FOXBOROUGH, Mass. (AP) - As he walks through the middle of the Patriots' locker room, the slender man in the hooded sweatshirt and glasses looks more like an assistant coach than a six-time Pro Bowler.
But as he locks eyes with cornerback Logan Ryan, Ryan points in his direction and grins widely.
"Matthew Slater. Hmm ... what can I say about him?" Ryan says.
"Oh man. I'm gonna cover my ears," Slater replies, playfully lifting his hood.
That's about as close as it gets to a negative comment about a player who may be the most respected player on a New England team chasing its fifth Super Bowl title.
Slater has been a fixture on the Patriots' special teams since his arrival in 2008 and has been the unit's captain since 2011.
Among current players, Slater's nine seasons is behind only quarterback Tom Brady (17 seasons) and Stephen Gostkowski (11 seasons) in years of service with the Patriots. He is chasing his second ring, after winning his first in 2015.
Known for his approachable demeanor, Slater is the one his teammates credit with being the calming force for a team that endures equal parts affection from fans and loathing from critics.
"He puts himself second," Ryan said. "He's literally a selfless person and you see the amount of success he has, and the amount of longevity he's had, but he'll never tell you about it."
That respect extends to his peers across the NFL.
Earlier this month, they voted him the recipient of this season's Bart Starr Award, given to the player that best exemplifies character and leadership.
He'll receive the honor next week in Houston the day before the Patriots' Super Bowl matchup with Atlanta.
The award was also won by Slater's father, Hall of Fame offensive lineman Jackie Slater, in 1996. It is the first time a father and son have both won the honor.
A vocal Christian, Slater thought he was heading to a normal Monday bible study earlier this month at the Patriots' facility when he walked into a room filled with about 60 people, including owner Robert Kraft.
Soon the phone in front of the room rang. Team development coach Jack Easterby put it on speakerphone, revealing the caller to be Bart Starr's wife, Cherry Starr.
A video posted by the Patriots on their team website recorded the moment.
"I know when I told Bart you were going to receive the award, he had the sweetest smile on his face," Cherry Starr told Slater, who wipes away tears in the video.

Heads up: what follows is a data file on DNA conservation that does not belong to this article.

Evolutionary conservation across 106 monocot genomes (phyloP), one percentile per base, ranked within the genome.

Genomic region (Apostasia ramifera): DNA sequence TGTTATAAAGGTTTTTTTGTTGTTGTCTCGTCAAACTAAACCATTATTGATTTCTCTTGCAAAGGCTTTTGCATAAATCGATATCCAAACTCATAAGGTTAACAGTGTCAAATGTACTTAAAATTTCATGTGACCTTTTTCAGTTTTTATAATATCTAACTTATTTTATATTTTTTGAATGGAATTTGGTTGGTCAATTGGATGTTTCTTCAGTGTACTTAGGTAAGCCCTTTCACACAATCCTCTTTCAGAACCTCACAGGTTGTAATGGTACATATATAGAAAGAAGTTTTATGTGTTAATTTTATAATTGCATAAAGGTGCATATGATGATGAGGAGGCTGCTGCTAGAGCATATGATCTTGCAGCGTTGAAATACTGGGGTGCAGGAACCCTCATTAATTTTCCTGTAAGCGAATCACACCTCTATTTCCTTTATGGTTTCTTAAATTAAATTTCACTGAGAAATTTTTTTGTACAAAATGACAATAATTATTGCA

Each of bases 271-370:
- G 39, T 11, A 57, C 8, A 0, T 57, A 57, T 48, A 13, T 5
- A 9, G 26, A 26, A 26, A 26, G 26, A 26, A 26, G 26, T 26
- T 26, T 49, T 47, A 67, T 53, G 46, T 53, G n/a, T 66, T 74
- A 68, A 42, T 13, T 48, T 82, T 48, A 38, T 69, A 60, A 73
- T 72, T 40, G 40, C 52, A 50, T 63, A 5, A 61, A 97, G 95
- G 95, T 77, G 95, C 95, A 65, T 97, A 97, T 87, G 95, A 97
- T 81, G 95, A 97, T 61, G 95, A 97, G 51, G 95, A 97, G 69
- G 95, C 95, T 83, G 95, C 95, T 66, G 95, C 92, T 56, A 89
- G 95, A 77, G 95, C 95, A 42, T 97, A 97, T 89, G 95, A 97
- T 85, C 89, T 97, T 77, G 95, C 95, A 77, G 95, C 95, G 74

Slater said the tears came from being humbled earning an award that he feels defines the type of player he's tried to be since he arrived in New England as a fifth-round pick in '08.
"I've always tried to keep in perspective that I'm not different than anyone else because I play football," Slater said.
Rookie D.J. Foster said Slater was one of the first players he met after he was signed by the Patriots - a meeting he's never forgotten.
"He's just a man of dignity, respect and character," Foster said. "He could be talking to a 10-year veteran or a first-day rookie and he shows the same respect to both."
It comes from lessons Slater said he learned not just from his parents, but from guys such as Brady, who he said showed him the same kindness when he arrived.
That shows up in the work Slater does away from football. He's involved in several charitable initiatives around New England, and in October staged "Matthew vs. Matthew," a fundraiser to benefit victims of Hurricane Matthew.
But for everything he does off the field, Slater has also maintained production on it. He finished fifth on the team with six special teams tackles during the regular season and was selected to his sixth consecutive Pro Bowl.
Slater said he thinks coach Bill Belichick's straight-forward approach matches with how he tries to live his life.
"I've always believed in service and leadership. I don't think good leaders carry themselves like they're better than the rest of the group," Slater said.
"I think good leaders serve and try to connect with their teammates. And that's something that I've always tried to do."
Slater will have several family members in Houston next week, including his father, who doesn't get to see many of his games in person because of his assistant coaching duties at Azusa Pacific University.
Jackie Slater never won a Super Bowl ring during his 20-year career with the Rams.
"My love of the game, my passion for the sport has come from him," he said. "Whenever he is in the house ... I want to make him proud."
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